To make mod_perlite fully usable, the project web site has a three point TODO list:

  • Fix form POST processing ('read' does not work reliably)
  • Limit Perl running time.
  • Find ways to cache code.

The project is looking for help, so if you are interested and know something about mod_perl, writing Apache modules in C, and about overriding system calls in Perl - and if the project seems interesting to you - please shout!

And... if someone argues "we're 10 years late compared to PHP", I'd reply "better late than never". ;-)

Michele Beltrame lives in North-Eastern Italy, where he has been developing web applications in Perl since 1996. He is an active member of the Italian Perl community and of the Italian Perl Workshop organizational committee. In his free time he publishes guidebooks on the mountains surrounding his area.

Introducing CPANHQ

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By Shlomi Fish

Most people who are actively developing using Perl are familiar with sites for searching CPAN (the Comprehensive Perl Archive Network) such as search.cpan.org and kobesearch.cpan.org. These sites provide a simple search bar where users can search for keywords or key phrases, and find a list of results. These sites also feature pages for the various CPAN distributions, the various authors, and the individual pages of documentation inside the modules.

Recently, Andy Lester started the "Rethinking CPAN" mailing list and wrote a Perlbuzz post titled "Rethinking the interface to CPAN", where he gave the case that the current resources may be inadequate for the process of selecting a module on CPAN. For a long time, there was an intermittent discussion and some brain-storming, but very little code (if any) has been written. This has all changed with CPANHQ.

So what is CPANHQ? As documented in the first and only wiki page it has so far (which I wrote a few days ago), "CPANHQ aims to be a community-driven, meta-data-enhanced alternative to such sites as http://search.cpan.org/ and http://kobesearch.cpan.org/. Currently, the functionality is very basic, but we have great ambitions."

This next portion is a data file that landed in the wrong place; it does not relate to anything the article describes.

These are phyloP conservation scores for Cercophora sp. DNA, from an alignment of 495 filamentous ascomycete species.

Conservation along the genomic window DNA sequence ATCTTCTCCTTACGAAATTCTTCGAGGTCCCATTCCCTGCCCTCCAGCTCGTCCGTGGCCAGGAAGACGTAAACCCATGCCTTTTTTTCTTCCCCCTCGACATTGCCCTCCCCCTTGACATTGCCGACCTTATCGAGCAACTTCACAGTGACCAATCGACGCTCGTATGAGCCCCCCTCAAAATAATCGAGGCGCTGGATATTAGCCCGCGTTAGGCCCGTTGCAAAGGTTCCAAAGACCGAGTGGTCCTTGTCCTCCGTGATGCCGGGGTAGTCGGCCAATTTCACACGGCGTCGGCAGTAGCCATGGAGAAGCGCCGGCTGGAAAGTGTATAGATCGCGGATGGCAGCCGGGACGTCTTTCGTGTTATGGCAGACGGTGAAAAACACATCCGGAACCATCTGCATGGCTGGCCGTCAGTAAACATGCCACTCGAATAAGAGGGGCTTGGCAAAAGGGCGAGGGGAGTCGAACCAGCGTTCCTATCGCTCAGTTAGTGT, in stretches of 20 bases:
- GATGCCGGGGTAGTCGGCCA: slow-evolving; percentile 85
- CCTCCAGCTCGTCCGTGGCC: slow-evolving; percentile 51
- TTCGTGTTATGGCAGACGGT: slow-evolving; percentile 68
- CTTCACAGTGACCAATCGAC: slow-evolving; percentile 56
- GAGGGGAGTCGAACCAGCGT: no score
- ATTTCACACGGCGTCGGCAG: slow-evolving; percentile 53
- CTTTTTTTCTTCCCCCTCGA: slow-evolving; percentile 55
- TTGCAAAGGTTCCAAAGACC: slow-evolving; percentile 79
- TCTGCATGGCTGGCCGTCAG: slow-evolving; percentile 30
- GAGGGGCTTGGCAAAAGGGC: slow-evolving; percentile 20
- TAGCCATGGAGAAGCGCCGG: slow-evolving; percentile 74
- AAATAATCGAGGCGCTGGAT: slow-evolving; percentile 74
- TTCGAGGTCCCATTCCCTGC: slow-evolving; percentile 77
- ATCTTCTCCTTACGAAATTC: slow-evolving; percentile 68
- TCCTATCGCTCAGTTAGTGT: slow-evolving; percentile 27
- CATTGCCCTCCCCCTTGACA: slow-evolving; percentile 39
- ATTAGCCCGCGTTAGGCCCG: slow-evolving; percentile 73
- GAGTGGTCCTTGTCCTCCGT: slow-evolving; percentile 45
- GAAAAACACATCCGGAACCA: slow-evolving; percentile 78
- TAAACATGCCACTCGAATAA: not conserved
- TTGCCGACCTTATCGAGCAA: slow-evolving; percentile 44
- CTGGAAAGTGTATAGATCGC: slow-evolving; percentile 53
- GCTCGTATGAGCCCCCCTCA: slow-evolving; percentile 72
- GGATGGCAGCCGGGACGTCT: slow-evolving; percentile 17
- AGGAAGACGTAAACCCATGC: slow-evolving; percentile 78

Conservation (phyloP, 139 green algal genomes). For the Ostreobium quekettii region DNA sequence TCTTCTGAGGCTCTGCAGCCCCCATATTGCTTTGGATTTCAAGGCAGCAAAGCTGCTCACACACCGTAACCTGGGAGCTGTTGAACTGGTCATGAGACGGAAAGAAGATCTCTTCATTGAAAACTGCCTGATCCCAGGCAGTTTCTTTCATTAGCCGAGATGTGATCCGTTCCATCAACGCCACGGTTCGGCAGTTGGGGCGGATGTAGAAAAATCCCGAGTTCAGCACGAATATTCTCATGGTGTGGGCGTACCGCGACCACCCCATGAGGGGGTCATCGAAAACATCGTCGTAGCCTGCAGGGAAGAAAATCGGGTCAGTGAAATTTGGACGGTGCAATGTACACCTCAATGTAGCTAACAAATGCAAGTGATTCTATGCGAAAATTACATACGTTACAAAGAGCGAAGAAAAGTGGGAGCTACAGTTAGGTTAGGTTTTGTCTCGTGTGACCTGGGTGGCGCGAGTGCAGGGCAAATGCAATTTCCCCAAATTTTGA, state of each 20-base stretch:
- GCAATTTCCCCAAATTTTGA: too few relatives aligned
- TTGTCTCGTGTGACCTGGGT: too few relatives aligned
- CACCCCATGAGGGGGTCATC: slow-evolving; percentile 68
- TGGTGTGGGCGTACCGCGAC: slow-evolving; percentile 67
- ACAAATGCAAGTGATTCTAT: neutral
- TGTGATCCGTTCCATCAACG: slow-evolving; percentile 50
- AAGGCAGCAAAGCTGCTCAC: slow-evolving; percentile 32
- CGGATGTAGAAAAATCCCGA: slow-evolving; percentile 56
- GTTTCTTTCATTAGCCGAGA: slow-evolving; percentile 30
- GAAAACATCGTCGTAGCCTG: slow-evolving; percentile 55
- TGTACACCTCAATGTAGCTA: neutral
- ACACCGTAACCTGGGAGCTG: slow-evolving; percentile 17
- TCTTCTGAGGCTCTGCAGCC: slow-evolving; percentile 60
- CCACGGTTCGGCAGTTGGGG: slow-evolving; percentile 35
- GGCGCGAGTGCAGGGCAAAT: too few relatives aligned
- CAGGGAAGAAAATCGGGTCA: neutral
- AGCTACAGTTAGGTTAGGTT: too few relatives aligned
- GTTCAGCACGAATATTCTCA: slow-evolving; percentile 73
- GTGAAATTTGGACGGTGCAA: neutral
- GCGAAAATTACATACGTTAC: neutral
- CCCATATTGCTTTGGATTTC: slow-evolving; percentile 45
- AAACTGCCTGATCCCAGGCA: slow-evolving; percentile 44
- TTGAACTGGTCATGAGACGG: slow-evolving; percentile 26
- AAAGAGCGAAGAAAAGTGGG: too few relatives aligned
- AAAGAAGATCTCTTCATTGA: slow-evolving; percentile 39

I learned about CPANHQ by overhearing a conversation on Freenode's #perl channel. I joined the effort, and made several enhancements to the Catalyst and DBIx-Class-based code. The functionality is still very basic.

Some of the plans and ideas we have for CPANHQ, which may be translated into code in the future are:

  1. The code is and will remain open-source, which makes it easy for people to contribute to.

  2. We plan to have most of the current features of search.cpan.org and kobesearch.cpan.org including pages for authors, distributions, and individual modules and their documentation.

  3. CPANHQ was already enhanced with some jQuery and jQuery UI JavaScript goodness, and we plan to add more of it to make the user experience better.

  4. The site aims to be more integrated than the many separate CPAN-related sites today: search.cpan.org, CPAN Forum, AnnoCPAN, CPAN Ratings, CPANTS, CPAN Dependencies, etc. By putting everything under one roof, we can provide a better user experience than the many sites with very loose integration.

  5. We plan to enhance the site based on meta-data as provided by both the module authors (in the META.yml file and the users of the site.

    For example, we have already added support for the META.yml's keywords which allow authors to tag modules, and we plan to support user-tags too.

  6. CPANHQ will be very community-driven. People would be able to open user accounts there, which will allow them to contribute content to the site, such as tags/labels, comments, wiki pages, chatter, etc.

The CPANHQ wiki page contains more ideas and insights. Like I said, the current functionality is incredibly basic, but we hope that with enough help, time and dedication, we can create an attractive and engaging interface to CPAN, to make finding a module on CPAN faster, easier and more fun.

In the meantime, you can look at the screenshots we have of the interface so far, or clone the github repositories, and set up a local web-interface.

Shlomi Fish has been writing using Perl, about Perl and for Perl, since 1996, when he started working for a web-design shop, and discovered Perl and UNIX, which he's been in love with ever since. He initiated and is maintaining many CPAN modules and contributed to many other Perl and non-Perl related projects.

Perlbuzz news roundup 2009-07-05

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These links are collected from the Perlbuzz Twitter feed. If you have suggestions for news bits, please mail me at andy@perlbuzz.com.